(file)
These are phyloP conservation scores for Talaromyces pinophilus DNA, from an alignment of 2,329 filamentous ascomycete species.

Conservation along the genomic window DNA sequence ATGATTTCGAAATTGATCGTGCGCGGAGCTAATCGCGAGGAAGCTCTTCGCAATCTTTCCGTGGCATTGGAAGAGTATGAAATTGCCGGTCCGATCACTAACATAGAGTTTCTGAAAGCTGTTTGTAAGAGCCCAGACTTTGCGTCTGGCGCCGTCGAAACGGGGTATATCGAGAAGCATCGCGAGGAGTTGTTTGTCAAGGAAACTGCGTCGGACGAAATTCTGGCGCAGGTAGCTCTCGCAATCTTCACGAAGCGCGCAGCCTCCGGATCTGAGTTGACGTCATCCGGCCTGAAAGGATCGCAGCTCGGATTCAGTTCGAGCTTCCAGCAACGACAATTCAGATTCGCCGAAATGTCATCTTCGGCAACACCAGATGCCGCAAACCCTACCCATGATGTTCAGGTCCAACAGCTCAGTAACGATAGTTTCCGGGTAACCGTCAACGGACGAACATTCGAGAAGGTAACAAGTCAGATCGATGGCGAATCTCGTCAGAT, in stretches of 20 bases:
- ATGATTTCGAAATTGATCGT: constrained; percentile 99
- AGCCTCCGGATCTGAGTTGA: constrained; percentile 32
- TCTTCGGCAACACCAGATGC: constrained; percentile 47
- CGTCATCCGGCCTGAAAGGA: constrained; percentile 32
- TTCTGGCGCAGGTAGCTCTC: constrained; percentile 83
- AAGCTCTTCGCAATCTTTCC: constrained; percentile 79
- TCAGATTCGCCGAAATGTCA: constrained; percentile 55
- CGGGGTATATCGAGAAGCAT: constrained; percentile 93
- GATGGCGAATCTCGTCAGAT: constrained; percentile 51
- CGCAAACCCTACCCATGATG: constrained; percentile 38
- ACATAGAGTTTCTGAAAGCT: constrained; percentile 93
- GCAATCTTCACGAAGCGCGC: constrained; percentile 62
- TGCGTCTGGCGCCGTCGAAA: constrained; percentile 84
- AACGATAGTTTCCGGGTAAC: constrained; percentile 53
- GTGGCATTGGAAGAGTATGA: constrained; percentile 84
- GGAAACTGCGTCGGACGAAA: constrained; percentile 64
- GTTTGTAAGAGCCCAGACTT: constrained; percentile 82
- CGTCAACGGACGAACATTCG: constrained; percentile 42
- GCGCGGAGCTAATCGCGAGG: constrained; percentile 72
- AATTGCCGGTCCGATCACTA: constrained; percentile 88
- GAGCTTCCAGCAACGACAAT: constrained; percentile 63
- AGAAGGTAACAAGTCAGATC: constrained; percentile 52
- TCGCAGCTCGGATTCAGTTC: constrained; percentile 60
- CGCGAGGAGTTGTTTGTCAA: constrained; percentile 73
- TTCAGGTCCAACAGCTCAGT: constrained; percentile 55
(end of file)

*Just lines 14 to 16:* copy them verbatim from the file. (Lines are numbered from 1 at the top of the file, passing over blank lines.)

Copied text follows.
- GCAATCTTCACGAAGCGCGC: constrained; percentile 62
- TGCGTCTGGCGCCGTCGAAA: constrained; percentile 84
- AACGATAGTTTCCGGGTAAC: constrained; percentile 53